Why use roofing felt?

The felt helps keep water away from the wood, so it doesn't leak into the attic or into the house. Roofing felt can be a lifesaver during extreme storms, heavy rains and snow. Even if you lose a tile, the felt provides an additional layer of protection for the roof covering. Roofing felt is a subfloor that is located between the roof covering and the shingles.

Its main purpose is to serve as another layer of protection against rain, wind and snow. As a result, contractors install it on the deck before fixing the roof shingles. Roofing felt refers to a tar paper. A layer of this tar paper is usually applied on a roof before the installation of roofing shingles.

The main purpose of this installation is to ensure that your roof is water resistant. In other words, you won't have to worry about water leaks from the roof because it provides an extra layer of protection. Before roofing contractors were so commonplace, this kind of blanket was designed to protect the internal structure of a roof during lengthy DIY roofing projects. Installation is also much easier with roofing felt, because it is safer to stand than a smooth plywood platform, especially for roofs with steep slopes.

For this reason, some inspectors and roofing professionals are skeptical about the essential nature of felt paper. For roofers, synthetic roofing felt is much safer during installation because there is a gripping surface that prevents slipping or falling. This coating serves as a moisture protection and can improve the fire resistance of a roof if left in place. If there is a leak coming from the roof, the felt paper could trap moisture before it moves into your home.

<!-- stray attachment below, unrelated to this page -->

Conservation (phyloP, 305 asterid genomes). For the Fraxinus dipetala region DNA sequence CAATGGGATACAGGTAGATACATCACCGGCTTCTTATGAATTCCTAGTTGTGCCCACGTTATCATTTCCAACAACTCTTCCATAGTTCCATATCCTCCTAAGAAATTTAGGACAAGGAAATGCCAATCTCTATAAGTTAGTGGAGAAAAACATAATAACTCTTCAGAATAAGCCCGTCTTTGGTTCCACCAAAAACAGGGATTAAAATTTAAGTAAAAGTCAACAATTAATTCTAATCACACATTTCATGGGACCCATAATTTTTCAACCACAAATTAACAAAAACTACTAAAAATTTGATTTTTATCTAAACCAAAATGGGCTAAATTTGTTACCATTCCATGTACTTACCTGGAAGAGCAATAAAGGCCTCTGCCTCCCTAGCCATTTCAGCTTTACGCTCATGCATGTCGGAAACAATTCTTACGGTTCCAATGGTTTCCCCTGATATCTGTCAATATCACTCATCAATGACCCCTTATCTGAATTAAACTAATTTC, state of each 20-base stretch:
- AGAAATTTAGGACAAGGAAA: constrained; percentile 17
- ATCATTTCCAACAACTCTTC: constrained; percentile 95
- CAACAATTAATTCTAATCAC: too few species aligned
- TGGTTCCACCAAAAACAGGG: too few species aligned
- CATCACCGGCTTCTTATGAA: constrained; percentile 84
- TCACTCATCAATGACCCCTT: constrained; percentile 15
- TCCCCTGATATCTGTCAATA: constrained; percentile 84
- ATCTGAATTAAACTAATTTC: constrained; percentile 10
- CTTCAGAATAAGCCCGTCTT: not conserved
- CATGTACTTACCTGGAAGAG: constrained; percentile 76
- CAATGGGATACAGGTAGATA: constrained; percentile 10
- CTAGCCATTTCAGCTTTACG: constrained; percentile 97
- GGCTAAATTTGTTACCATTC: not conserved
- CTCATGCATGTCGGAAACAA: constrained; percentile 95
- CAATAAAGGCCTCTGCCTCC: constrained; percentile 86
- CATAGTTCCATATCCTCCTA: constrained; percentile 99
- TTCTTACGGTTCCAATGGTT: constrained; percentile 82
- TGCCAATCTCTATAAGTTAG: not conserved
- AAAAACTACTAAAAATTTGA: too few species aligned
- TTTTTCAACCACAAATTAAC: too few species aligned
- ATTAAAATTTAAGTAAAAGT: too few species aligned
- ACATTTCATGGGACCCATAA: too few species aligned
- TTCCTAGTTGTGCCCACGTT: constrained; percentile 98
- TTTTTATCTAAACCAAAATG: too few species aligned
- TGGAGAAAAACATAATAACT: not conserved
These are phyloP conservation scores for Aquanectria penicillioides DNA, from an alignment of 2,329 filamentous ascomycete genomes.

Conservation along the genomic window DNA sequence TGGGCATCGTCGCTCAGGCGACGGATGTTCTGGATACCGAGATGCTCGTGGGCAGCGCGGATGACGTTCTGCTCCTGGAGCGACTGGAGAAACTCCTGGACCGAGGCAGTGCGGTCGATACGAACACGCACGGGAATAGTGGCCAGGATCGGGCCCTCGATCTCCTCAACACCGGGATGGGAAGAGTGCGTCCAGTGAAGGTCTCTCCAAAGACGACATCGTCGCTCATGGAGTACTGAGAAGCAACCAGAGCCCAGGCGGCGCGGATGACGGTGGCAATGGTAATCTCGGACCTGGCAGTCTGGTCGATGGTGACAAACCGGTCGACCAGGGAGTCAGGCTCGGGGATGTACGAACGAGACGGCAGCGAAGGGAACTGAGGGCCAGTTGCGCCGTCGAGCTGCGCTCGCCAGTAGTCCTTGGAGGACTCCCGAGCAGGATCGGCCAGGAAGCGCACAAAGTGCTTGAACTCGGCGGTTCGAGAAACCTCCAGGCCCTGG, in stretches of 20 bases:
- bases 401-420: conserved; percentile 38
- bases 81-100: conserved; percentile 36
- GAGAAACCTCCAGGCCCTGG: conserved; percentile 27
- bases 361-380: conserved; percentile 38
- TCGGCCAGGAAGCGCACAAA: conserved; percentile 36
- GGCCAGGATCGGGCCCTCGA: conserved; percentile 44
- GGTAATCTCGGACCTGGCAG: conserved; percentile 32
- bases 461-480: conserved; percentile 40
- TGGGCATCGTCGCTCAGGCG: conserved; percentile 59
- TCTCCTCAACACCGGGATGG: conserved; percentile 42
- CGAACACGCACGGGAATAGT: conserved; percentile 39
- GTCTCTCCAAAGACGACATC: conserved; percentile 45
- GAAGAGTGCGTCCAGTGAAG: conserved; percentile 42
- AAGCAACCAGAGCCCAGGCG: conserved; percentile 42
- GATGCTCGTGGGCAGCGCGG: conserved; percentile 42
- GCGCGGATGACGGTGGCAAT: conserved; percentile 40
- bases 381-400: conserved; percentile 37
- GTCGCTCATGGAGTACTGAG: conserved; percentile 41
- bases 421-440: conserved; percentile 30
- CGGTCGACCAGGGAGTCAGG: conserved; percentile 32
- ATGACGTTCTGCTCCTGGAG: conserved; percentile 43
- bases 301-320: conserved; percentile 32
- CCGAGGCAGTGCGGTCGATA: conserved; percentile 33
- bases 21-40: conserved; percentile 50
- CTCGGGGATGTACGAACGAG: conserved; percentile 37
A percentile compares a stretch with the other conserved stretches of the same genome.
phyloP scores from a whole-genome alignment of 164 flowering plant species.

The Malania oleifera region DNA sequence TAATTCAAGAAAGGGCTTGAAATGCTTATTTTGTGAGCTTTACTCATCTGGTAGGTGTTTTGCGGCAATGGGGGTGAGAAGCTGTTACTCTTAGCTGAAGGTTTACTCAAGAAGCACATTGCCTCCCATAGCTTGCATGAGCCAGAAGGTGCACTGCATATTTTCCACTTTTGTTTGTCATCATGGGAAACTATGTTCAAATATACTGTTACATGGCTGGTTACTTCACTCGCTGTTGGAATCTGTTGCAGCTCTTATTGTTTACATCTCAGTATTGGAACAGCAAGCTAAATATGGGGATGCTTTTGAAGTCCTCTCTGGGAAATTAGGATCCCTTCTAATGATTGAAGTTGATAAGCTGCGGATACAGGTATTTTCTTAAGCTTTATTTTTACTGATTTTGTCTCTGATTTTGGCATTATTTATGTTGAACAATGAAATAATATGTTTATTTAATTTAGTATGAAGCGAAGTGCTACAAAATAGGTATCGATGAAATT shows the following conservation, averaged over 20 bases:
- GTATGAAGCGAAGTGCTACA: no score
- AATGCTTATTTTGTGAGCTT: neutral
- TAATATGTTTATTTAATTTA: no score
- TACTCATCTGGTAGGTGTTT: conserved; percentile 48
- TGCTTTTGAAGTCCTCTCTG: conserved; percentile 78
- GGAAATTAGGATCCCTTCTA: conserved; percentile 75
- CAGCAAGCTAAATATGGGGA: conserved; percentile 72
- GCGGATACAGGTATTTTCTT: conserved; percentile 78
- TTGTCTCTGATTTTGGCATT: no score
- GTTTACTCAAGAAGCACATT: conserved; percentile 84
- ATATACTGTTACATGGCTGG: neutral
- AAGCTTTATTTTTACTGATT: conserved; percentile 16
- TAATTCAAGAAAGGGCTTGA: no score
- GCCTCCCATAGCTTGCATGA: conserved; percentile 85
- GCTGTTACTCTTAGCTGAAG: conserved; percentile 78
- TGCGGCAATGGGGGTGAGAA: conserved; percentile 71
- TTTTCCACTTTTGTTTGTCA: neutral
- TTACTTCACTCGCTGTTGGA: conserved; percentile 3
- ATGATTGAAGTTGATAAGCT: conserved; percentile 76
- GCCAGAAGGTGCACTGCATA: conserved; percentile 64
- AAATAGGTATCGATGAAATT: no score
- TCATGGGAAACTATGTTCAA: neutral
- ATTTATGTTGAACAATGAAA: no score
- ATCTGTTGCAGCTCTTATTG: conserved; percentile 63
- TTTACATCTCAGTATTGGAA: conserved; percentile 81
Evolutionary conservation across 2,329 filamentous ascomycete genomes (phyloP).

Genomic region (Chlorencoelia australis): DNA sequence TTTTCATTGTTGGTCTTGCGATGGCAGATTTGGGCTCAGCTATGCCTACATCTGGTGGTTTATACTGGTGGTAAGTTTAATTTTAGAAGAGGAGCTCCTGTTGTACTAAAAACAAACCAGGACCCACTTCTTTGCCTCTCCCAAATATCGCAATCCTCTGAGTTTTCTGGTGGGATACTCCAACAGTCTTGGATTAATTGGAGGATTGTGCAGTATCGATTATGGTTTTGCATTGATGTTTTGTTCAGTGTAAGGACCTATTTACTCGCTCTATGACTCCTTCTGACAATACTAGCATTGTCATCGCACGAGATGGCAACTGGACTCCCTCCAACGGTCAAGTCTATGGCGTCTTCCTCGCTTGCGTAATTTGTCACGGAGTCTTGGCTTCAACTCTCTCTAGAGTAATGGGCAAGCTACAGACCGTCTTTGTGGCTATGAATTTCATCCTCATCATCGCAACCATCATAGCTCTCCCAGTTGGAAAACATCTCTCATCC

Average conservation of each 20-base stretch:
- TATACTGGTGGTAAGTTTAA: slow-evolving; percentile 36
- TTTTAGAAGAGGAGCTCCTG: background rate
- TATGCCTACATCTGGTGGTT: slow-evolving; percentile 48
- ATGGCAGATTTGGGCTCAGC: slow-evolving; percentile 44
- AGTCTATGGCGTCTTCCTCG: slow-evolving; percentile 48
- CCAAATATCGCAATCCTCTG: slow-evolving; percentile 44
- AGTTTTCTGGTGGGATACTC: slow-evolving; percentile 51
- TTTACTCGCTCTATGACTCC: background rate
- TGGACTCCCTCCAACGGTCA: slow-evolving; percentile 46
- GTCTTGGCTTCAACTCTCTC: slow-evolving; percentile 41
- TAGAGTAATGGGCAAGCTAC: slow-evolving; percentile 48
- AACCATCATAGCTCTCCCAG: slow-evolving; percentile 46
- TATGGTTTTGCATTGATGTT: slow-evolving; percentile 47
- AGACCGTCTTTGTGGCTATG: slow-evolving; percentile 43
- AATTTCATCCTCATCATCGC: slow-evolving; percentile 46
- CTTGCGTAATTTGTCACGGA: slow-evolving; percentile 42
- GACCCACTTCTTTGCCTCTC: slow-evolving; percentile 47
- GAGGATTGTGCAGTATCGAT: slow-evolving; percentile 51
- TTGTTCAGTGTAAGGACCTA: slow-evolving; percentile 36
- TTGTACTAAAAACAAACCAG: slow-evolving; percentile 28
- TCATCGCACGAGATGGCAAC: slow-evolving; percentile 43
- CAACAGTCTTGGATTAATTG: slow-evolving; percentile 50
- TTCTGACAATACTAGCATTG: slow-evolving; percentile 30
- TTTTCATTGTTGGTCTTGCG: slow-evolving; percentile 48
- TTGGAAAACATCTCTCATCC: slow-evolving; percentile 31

In many cases, workers replacing a roof use felt paper as a protective barrier before installing shingles on a roof. When it was first introduced, roofing felt acted as a temporary waterproof solution that protected the house while the roof was being built. This is due to self-adhesive technology combined with proven mechanical fastening; roofers save time and at the same time offer the highest quality materials and confidence in the finished product. The base of the roof can be left uncovered for short periods, but it must still be completely dry before you can add shingles on top.

While there is a fairly wide acceptance of this form of roof protection, there are several theories that suggest that this felt paper is unnecessary and sometimes even harmful to a roof. The same problems that arise with overheated roofs could arise with the use of felt paper as a roof subfloor in the Atlanta area. A professional roofing installation will most likely be fine without the use of felt paper if other measures are taken, although any work would be safer for roofers if felt paper were part of the project. Divide your roof area by the area of the felt rolls you plan to use and leave 10% more waste.

Kenneth Sowden
Kenneth Sowden

Professional Handyman turned Roofer. Avid internet practitioner. I have gelled my love for roofing and the internet and started this blog to help other around the world.

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